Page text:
In April of last year I received a notice through the Chicago Board of Rabbis that the Jewish United Fund of Chicago – the JUF – was funding an initiative called “Sacred Spaces”. Five congregations in Chicagoland would be chosen to participate in this ground breaking program. The core of the program is a series of five half-day workshops held in Chicago that would educate us about abuse, harassment and bullying and prepare us to write a policy and develop a standing committee to address these issues in our own community should they occur.
I want to make clear that when I applied for our congregation to participate in this program I did not do so because I thought there was abuse and harassment occurring in our synagogue. I applied because I was very aware that abuse and harassment can occur in any institution, whether it is a sacred community like a church, mosque, or synagogue, or whether it is a secular institution or business. The #Me Too movement helped make me, and others, more aware of the magnitude and devastating effects of this problem in our society. The question was, and is, what can we do about it?
Congregation Beth Shalom was accepted as one of the five congregations in Chicagoland that would undergo this training. Our Board of Directors gave us the official stamp of approval to participate. A group of five synagogues in the Washington DC area are also participating in the same program in their community.
The 10 people on our committee represent a cross section of our congregation. Besides me, Cantor Perman, Dore Tarr, Jill Lexier, Ann Rabin, Julia Rabin, Al Barshevsky, Chris Igo, Erica Scott, and Eric Forster are the members of our committee. We have attended four of the half-day seminars – our final meeting is this Wednesday at Spertus. Aside from these seminars, our committee has met numerous times on our own. Thus far we have written a values statement, a description of the roles and responsibilities of a standing committee and procedures for screening and hiring new employees.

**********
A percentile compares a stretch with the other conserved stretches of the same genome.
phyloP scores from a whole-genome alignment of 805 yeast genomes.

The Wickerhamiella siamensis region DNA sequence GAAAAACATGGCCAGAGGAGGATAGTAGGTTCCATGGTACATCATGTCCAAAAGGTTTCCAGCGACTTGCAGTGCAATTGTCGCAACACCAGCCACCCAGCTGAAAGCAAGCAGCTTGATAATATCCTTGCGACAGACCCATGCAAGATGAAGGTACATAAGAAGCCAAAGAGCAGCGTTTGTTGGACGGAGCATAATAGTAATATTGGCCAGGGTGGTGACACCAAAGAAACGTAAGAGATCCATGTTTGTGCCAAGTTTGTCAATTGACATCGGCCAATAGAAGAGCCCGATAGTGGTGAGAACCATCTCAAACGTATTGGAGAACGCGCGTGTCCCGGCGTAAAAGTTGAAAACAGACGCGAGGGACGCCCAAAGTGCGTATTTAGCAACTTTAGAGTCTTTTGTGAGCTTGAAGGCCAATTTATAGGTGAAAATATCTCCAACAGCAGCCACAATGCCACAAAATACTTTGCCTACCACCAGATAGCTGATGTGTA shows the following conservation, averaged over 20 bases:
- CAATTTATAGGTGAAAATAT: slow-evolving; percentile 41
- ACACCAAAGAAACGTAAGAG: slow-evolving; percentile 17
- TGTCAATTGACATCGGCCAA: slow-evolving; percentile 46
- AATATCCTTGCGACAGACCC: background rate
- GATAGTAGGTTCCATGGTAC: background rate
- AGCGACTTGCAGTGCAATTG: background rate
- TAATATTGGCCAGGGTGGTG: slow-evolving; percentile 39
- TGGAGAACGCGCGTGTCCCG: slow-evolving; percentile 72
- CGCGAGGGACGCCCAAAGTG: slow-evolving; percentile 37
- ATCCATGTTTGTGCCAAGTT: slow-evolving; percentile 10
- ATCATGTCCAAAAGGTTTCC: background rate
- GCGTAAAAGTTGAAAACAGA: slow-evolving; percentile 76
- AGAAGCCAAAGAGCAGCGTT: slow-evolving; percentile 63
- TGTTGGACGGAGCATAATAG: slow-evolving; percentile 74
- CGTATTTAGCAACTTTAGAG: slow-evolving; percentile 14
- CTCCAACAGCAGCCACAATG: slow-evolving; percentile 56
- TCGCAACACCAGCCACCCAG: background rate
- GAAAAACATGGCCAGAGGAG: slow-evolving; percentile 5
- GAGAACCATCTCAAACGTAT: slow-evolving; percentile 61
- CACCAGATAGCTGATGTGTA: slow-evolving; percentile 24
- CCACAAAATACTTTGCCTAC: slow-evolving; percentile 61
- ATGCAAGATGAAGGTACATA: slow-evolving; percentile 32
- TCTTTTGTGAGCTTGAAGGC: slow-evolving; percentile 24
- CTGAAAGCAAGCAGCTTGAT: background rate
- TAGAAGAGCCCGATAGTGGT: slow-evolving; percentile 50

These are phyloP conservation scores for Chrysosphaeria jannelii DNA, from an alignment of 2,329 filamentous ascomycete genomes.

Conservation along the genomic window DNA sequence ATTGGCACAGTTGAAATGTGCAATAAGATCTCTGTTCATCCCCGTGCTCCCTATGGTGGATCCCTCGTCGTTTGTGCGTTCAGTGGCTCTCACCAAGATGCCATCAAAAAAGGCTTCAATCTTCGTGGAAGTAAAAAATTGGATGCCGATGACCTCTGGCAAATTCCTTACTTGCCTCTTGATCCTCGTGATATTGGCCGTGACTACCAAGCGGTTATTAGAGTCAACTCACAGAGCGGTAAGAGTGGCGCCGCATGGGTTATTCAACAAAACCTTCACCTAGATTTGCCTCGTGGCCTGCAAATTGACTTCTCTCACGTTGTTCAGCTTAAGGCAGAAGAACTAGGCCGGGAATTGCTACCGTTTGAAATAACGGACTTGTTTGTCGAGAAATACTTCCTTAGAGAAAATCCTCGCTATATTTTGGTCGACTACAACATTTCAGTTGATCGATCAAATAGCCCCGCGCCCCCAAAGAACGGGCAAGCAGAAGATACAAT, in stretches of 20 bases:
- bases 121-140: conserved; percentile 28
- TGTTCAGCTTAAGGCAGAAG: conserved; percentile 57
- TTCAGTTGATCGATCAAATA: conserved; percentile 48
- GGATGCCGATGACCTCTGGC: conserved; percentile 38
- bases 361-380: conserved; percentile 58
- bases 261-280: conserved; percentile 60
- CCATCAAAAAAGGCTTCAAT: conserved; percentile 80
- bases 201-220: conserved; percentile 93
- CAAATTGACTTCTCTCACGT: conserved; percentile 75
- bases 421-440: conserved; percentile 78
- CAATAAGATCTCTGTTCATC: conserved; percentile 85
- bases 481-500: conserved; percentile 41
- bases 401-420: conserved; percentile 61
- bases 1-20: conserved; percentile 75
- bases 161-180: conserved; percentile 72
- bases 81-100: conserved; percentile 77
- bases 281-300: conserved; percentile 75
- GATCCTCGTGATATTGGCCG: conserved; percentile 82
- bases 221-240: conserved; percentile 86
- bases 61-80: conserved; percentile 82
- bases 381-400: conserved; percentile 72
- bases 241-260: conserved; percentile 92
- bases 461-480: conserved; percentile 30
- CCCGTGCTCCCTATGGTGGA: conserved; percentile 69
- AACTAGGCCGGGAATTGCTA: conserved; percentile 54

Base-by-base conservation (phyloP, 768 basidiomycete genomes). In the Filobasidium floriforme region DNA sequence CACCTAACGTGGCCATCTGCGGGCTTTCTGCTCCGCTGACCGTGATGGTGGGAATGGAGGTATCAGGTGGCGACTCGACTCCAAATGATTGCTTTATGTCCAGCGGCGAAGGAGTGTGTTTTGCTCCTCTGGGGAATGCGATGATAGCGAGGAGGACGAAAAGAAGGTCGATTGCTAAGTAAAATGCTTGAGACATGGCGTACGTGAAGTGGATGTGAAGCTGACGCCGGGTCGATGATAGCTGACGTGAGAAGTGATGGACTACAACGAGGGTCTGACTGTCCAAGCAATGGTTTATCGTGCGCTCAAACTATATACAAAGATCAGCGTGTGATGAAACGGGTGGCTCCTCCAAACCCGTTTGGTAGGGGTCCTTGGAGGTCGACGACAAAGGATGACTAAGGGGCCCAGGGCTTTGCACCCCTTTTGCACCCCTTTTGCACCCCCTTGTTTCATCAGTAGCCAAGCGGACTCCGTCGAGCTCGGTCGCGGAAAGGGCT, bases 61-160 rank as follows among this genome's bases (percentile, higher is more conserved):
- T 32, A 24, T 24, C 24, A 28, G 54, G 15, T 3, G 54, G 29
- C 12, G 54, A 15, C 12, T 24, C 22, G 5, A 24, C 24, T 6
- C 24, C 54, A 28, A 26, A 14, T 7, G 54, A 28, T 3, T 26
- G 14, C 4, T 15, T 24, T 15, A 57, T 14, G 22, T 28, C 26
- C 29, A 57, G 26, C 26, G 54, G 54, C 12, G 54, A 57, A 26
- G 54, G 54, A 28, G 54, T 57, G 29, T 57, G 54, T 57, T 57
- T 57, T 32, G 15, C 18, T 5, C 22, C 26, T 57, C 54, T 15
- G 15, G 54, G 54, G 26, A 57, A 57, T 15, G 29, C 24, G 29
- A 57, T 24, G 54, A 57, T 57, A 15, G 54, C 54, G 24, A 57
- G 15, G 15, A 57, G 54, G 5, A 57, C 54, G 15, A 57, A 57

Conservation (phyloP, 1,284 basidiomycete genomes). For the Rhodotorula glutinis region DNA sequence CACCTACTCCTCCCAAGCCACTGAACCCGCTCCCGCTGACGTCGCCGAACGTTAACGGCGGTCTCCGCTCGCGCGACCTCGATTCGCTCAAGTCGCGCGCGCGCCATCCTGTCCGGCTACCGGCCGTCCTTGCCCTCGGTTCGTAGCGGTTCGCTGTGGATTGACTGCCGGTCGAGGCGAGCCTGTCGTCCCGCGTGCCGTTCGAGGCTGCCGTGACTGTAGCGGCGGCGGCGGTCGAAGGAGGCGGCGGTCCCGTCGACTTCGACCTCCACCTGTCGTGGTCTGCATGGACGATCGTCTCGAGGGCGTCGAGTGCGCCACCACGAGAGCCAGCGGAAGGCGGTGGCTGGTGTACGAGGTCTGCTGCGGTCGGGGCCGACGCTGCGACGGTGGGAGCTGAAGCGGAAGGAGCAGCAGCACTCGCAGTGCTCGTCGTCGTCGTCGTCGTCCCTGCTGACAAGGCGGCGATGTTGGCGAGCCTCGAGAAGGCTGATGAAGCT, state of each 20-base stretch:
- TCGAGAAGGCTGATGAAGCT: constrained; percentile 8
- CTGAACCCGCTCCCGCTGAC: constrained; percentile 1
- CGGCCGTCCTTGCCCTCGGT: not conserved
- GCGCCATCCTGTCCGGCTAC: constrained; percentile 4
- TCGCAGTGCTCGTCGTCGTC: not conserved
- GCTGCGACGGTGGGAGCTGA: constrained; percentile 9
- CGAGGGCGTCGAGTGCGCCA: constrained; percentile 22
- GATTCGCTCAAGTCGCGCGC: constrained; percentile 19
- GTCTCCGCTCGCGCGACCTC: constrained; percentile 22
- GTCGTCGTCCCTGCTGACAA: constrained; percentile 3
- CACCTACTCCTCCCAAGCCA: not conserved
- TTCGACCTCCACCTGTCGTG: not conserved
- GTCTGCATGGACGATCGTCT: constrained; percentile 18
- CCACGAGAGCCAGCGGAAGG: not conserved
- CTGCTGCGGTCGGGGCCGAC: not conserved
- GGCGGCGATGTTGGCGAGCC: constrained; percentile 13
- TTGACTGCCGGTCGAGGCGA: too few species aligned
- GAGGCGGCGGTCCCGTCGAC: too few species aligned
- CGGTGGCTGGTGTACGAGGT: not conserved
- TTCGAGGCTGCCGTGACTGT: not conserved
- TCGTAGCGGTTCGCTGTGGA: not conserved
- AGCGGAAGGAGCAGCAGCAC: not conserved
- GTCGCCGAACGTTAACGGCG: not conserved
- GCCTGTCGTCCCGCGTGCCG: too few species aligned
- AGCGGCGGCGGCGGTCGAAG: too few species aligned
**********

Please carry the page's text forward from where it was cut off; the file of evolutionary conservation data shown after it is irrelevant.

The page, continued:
Our goal ultimately is to expand beyond this committee and involve the entire congregation in creating a culture that is more aware of the potential for abuse and harassment, in putting policies into place that will help minimize the chance of it happening here, and in developing the tools to address it in respectful, lawful, confidential and professional ways should it occur in our congregation.
Our Torah reading this week describes the final three plagues that afflicted Egypt. The ninth plague is described as a “thick darkness” that descended on Egypt; a darkness so severe that “a man could not see his fellow.” Some have understood this metaphorically, as describing a society in which a person could not see the pain of their fellow human being. The #Me Too movement has helped shed light on an on the private suffering of our fellow human being and the shame they had to endure. It has helped pull the curtain back on an area of life that had heretofore been hidden. Now that we have seen it, we have the responsibility to speak up and do something about it. The Sacred Spaces initiative is our opportunity to do something about that in our small corner of the world.